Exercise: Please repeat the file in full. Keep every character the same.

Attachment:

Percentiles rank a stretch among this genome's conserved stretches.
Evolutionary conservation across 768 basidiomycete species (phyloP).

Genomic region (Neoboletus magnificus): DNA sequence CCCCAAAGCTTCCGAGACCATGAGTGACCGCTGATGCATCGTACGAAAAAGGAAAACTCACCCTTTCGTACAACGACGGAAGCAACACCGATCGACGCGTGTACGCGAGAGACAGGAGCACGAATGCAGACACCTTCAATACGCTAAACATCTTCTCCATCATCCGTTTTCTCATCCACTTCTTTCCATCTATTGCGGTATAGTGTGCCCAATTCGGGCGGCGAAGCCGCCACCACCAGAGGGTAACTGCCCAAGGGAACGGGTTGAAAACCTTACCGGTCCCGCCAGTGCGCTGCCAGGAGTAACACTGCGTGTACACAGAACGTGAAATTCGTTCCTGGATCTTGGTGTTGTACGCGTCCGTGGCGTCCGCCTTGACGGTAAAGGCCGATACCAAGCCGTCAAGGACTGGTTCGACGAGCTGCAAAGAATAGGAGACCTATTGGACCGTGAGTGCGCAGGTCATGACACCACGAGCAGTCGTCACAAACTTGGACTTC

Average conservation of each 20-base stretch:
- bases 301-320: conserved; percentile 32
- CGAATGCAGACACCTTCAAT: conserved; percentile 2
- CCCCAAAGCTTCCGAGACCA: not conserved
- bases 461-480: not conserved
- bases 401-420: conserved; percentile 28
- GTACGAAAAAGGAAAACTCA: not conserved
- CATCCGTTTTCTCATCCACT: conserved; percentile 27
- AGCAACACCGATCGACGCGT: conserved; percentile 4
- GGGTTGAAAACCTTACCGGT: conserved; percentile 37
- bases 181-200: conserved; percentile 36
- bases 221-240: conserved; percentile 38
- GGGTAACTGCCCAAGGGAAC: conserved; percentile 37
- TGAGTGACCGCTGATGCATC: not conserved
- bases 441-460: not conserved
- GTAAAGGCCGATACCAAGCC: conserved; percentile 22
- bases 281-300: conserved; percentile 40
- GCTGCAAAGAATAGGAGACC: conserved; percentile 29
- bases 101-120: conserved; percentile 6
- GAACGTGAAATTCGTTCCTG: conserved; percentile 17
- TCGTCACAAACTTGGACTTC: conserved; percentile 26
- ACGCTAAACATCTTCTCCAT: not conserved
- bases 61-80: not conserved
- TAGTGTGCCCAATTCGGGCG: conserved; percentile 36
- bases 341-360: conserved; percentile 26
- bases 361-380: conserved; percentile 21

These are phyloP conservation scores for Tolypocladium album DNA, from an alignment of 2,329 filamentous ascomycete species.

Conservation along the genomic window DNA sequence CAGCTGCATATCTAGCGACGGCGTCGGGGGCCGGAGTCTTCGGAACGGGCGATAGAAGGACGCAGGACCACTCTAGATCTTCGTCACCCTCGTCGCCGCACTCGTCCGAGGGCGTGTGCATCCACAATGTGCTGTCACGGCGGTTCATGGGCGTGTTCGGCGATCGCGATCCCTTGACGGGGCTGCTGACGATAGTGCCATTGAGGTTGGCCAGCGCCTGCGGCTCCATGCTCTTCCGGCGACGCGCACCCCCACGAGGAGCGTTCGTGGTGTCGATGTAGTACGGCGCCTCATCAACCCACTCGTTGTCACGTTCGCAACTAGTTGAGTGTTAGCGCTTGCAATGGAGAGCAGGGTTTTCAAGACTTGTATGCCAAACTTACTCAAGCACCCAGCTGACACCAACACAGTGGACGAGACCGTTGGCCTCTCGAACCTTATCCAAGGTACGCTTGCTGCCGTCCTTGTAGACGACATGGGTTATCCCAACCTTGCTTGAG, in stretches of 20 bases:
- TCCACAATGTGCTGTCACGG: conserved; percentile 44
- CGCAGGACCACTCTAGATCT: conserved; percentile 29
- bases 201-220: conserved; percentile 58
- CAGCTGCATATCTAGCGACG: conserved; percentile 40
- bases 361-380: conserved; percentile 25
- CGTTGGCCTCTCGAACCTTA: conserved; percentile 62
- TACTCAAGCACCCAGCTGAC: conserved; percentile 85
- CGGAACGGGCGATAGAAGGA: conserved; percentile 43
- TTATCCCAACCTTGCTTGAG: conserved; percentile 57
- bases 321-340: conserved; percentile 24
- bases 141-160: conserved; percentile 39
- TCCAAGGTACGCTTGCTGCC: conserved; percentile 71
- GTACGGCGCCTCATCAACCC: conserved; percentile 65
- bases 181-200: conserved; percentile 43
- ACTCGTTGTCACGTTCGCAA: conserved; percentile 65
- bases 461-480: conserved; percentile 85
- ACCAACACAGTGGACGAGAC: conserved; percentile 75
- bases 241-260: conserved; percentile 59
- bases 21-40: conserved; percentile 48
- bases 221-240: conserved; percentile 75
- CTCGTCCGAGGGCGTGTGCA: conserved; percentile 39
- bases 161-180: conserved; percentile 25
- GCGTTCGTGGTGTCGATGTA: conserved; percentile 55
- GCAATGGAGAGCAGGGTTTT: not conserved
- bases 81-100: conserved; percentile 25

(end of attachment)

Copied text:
Percentiles rank a stretch among this genome's conserved stretches.
Evolutionary conservation across 768 basidiomycete species (phyloP).

Genomic region (Neoboletus magnificus): DNA sequence CCCCAAAGCTTCCGAGACCATGAGTGACCGCTGATGCATCGTACGAAAAAGGAAAACTCACCCTTTCGTACAACGACGGAAGCAACACCGATCGACGCGTGTACGCGAGAGACAGGAGCACGAATGCAGACACCTTCAATACGCTAAACATCTTCTCCATCATCCGTTTTCTCATCCACTTCTTTCCATCTATTGCGGTATAGTGTGCCCAATTCGGGCGGCGAAGCCGCCACCACCAGAGGGTAACTGCCCAAGGGAACGGGTTGAAAACCTTACCGGTCCCGCCAGTGCGCTGCCAGGAGTAACACTGCGTGTACACAGAACGTGAAATTCGTTCCTGGATCTTGGTGTTGTACGCGTCCGTGGCGTCCGCCTTGACGGTAAAGGCCGATACCAAGCCGTCAAGGACTGGTTCGACGAGCTGCAAAGAATAGGAGACCTATTGGACCGTGAGTGCGCAGGTCATGACACCACGAGCAGTCGTCACAAACTTGGACTTC

Average conservation of each 20-base stretch:
- bases 301-320: conserved; percentile 32
- CGAATGCAGACACCTTCAAT: conserved; percentile 2
- CCCCAAAGCTTCCGAGACCA: not conserved
- bases 461-480: not conserved
- bases 401-420: conserved; percentile 28
- GTACGAAAAAGGAAAACTCA: not conserved
- CATCCGTTTTCTCATCCACT: conserved; percentile 27
- AGCAACACCGATCGACGCGT: conserved; percentile 4
- GGGTTGAAAACCTTACCGGT: conserved; percentile 37
- bases 181-200: conserved; percentile 36
- bases 221-240: conserved; percentile 38
- GGGTAACTGCCCAAGGGAAC: conserved; percentile 37
- TGAGTGACCGCTGATGCATC: not conserved
- bases 441-460: not conserved
- GTAAAGGCCGATACCAAGCC: conserved; percentile 22
- bases 281-300: conserved; percentile 40
- GCTGCAAAGAATAGGAGACC: conserved; percentile 29
- bases 101-120: conserved; percentile 6
- GAACGTGAAATTCGTTCCTG: conserved; percentile 17
- TCGTCACAAACTTGGACTTC: conserved; percentile 26
- ACGCTAAACATCTTCTCCAT: not conserved
- bases 61-80: not conserved
- TAGTGTGCCCAATTCGGGCG: conserved; percentile 36
- bases 341-360: conserved; percentile 26
- bases 361-380: conserved; percentile 21

These are phyloP conservation scores for Tolypocladium album DNA, from an alignment of 2,329 filamentous ascomycete species.

Conservation along the genomic window DNA sequence CAGCTGCATATCTAGCGACGGCGTCGGGGGCCGGAGTCTTCGGAACGGGCGATAGAAGGACGCAGGACCACTCTAGATCTTCGTCACCCTCGTCGCCGCACTCGTCCGAGGGCGTGTGCATCCACAATGTGCTGTCACGGCGGTTCATGGGCGTGTTCGGCGATCGCGATCCCTTGACGGGGCTGCTGACGATAGTGCCATTGAGGTTGGCCAGCGCCTGCGGCTCCATGCTCTTCCGGCGACGCGCACCCCCACGAGGAGCGTTCGTGGTGTCGATGTAGTACGGCGCCTCATCAACCCACTCGTTGTCACGTTCGCAACTAGTTGAGTGTTAGCGCTTGCAATGGAGAGCAGGGTTTTCAAGACTTGTATGCCAAACTTACTCAAGCACCCAGCTGACACCAACACAGTGGACGAGACCGTTGGCCTCTCGAACCTTATCCAAGGTACGCTTGCTGCCGTCCTTGTAGACGACATGGGTTATCCCAACCTTGCTTGAG, in stretches of 20 bases:
- TCCACAATGTGCTGTCACGG: conserved; percentile 44
- CGCAGGACCACTCTAGATCT: conserved; percentile 29
- bases 201-220: conserved; percentile 58
- CAGCTGCATATCTAGCGACG: conserved; percentile 40
- bases 361-380: conserved; percentile 25
- CGTTGGCCTCTCGAACCTTA: conserved; percentile 62
- TACTCAAGCACCCAGCTGAC: conserved; percentile 85
- CGGAACGGGCGATAGAAGGA: conserved; percentile 43
- TTATCCCAACCTTGCTTGAG: conserved; percentile 57
- bases 321-340: conserved; percentile 24
- bases 141-160: conserved; percentile 39
- TCCAAGGTACGCTTGCTGCC: conserved; percentile 71
- GTACGGCGCCTCATCAACCC: conserved; percentile 65
- bases 181-200: conserved; percentile 43
- ACTCGTTGTCACGTTCGCAA: conserved; percentile 65
- bases 461-480: conserved; percentile 85
- ACCAACACAGTGGACGAGAC: conserved; percentile 75
- bases 241-260: conserved; percentile 59
- bases 21-40: conserved; percentile 48
- bases 221-240: conserved; percentile 75
- CTCGTCCGAGGGCGTGTGCA: conserved; percentile 39
- bases 161-180: conserved; percentile 25
- GCGTTCGTGGTGTCGATGTA: conserved; percentile 55
- GCAATGGAGAGCAGGGTTTT: not conserved
- bases 81-100: conserved; percentile 25